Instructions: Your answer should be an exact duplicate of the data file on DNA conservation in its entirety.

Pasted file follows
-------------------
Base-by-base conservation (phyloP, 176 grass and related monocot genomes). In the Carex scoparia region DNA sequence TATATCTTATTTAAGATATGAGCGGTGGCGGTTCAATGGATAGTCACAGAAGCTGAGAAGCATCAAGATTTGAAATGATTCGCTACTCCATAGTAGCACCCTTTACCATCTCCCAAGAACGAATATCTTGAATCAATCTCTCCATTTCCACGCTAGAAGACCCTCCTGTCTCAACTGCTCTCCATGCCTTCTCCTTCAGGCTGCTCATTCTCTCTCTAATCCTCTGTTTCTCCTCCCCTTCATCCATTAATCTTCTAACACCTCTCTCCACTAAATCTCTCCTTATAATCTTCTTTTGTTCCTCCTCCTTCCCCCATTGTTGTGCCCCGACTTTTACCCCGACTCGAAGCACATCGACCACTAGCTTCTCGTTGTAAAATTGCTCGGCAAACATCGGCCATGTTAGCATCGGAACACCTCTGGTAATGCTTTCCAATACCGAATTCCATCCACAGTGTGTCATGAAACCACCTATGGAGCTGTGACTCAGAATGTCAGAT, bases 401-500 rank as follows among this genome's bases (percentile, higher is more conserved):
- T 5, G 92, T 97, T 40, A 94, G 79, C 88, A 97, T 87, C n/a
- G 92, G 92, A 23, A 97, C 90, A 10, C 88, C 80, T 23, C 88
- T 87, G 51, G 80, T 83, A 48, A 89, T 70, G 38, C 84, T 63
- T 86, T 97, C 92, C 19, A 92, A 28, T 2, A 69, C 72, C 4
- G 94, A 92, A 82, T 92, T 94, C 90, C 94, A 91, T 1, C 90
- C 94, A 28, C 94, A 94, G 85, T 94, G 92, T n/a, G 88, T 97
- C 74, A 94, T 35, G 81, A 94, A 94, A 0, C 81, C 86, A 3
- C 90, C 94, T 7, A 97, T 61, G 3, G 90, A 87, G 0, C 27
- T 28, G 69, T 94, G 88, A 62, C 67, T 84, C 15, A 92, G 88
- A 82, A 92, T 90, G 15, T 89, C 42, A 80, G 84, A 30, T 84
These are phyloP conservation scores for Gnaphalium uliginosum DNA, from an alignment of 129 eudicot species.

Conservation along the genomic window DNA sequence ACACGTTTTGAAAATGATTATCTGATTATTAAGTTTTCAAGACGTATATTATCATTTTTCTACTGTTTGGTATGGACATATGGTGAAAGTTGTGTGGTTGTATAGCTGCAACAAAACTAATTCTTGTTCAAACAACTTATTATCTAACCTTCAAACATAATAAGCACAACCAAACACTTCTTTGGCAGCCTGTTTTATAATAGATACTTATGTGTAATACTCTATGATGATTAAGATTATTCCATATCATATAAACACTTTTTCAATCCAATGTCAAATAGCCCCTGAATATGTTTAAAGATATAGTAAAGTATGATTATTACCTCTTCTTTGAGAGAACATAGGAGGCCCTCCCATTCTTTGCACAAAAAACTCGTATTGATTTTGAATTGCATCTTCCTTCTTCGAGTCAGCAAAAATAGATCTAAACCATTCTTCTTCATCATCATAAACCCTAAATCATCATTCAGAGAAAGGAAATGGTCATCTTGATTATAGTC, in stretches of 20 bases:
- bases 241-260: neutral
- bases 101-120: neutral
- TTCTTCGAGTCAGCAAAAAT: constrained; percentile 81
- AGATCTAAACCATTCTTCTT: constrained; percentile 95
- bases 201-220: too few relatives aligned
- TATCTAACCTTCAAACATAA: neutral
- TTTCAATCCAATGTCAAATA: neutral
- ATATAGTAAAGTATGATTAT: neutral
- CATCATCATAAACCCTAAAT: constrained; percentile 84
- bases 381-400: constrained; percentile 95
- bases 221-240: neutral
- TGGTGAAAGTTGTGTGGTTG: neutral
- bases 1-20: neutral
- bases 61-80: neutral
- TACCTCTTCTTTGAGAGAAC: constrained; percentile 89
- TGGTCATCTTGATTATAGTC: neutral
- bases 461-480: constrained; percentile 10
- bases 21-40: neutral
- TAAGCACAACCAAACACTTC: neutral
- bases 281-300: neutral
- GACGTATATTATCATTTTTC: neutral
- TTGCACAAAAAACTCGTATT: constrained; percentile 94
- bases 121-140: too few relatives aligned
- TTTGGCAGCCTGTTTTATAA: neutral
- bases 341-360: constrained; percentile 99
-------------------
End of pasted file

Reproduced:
Base-by-base conservation (phyloP, 176 grass and related monocot genomes). In the Carex scoparia region DNA sequence TATATCTTATTTAAGATATGAGCGGTGGCGGTTCAATGGATAGTCACAGAAGCTGAGAAGCATCAAGATTTGAAATGATTCGCTACTCCATAGTAGCACCCTTTACCATCTCCCAAGAACGAATATCTTGAATCAATCTCTCCATTTCCACGCTAGAAGACCCTCCTGTCTCAACTGCTCTCCATGCCTTCTCCTTCAGGCTGCTCATTCTCTCTCTAATCCTCTGTTTCTCCTCCCCTTCATCCATTAATCTTCTAACACCTCTCTCCACTAAATCTCTCCTTATAATCTTCTTTTGTTCCTCCTCCTTCCCCCATTGTTGTGCCCCGACTTTTACCCCGACTCGAAGCACATCGACCACTAGCTTCTCGTTGTAAAATTGCTCGGCAAACATCGGCCATGTTAGCATCGGAACACCTCTGGTAATGCTTTCCAATACCGAATTCCATCCACAGTGTGTCATGAAACCACCTATGGAGCTGTGACTCAGAATGTCAGAT, bases 401-500 rank as follows among this genome's bases (percentile, higher is more conserved):
- T 5, G 92, T 97, T 40, A 94, G 79, C 88, A 97, T 87, C n/a
- G 92, G 92, A 23, A 97, C 90, A 10, C 88, C 80, T 23, C 88
- T 87, G 51, G 80, T 83, A 48, A 89, T 70, G 38, C 84, T 63
- T 86, T 97, C 92, C 19, A 92, A 28, T 2, A 69, C 72, C 4
- G 94, A 92, A 82, T 92, T 94, C 90, C 94, A 91, T 1, C 90
- C 94, A 28, C 94, A 94, G 85, T 94, G 92, T n/a, G 88, T 97
- C 74, A 94, T 35, G 81, A 94, A 94, A 0, C 81, C 86, A 3
- C 90, C 94, T 7, A 97, T 61, G 3, G 90, A 87, G 0, C 27
- T 28, G 69, T 94, G 88, A 62, C 67, T 84, C 15, A 92, G 88
- A 82, A 92, T 90, G 15, T 89, C 42, A 80, G 84, A 30, T 84
These are phyloP conservation scores for Gnaphalium uliginosum DNA, from an alignment of 129 eudicot species.

Conservation along the genomic window DNA sequence ACACGTTTTGAAAATGATTATCTGATTATTAAGTTTTCAAGACGTATATTATCATTTTTCTACTGTTTGGTATGGACATATGGTGAAAGTTGTGTGGTTGTATAGCTGCAACAAAACTAATTCTTGTTCAAACAACTTATTATCTAACCTTCAAACATAATAAGCACAACCAAACACTTCTTTGGCAGCCTGTTTTATAATAGATACTTATGTGTAATACTCTATGATGATTAAGATTATTCCATATCATATAAACACTTTTTCAATCCAATGTCAAATAGCCCCTGAATATGTTTAAAGATATAGTAAAGTATGATTATTACCTCTTCTTTGAGAGAACATAGGAGGCCCTCCCATTCTTTGCACAAAAAACTCGTATTGATTTTGAATTGCATCTTCCTTCTTCGAGTCAGCAAAAATAGATCTAAACCATTCTTCTTCATCATCATAAACCCTAAATCATCATTCAGAGAAAGGAAATGGTCATCTTGATTATAGTC, in stretches of 20 bases:
- bases 241-260: neutral
- bases 101-120: neutral
- TTCTTCGAGTCAGCAAAAAT: constrained; percentile 81
- AGATCTAAACCATTCTTCTT: constrained; percentile 95
- bases 201-220: too few relatives aligned
- TATCTAACCTTCAAACATAA: neutral
- TTTCAATCCAATGTCAAATA: neutral
- ATATAGTAAAGTATGATTAT: neutral
- CATCATCATAAACCCTAAAT: constrained; percentile 84
- bases 381-400: constrained; percentile 95
- bases 221-240: neutral
- TGGTGAAAGTTGTGTGGTTG: neutral
- bases 1-20: neutral
- bases 61-80: neutral
- TACCTCTTCTTTGAGAGAAC: constrained; percentile 89
- TGGTCATCTTGATTATAGTC: neutral
- bases 461-480: constrained; percentile 10
- bases 21-40: neutral
- TAAGCACAACCAAACACTTC: neutral
- bases 281-300: neutral
- GACGTATATTATCATTTTTC: neutral
- TTGCACAAAAAACTCGTATT: constrained; percentile 94
- bases 121-140: too few relatives aligned
- TTTGGCAGCCTGTTTTATAA: neutral
- bases 341-360: constrained; percentile 99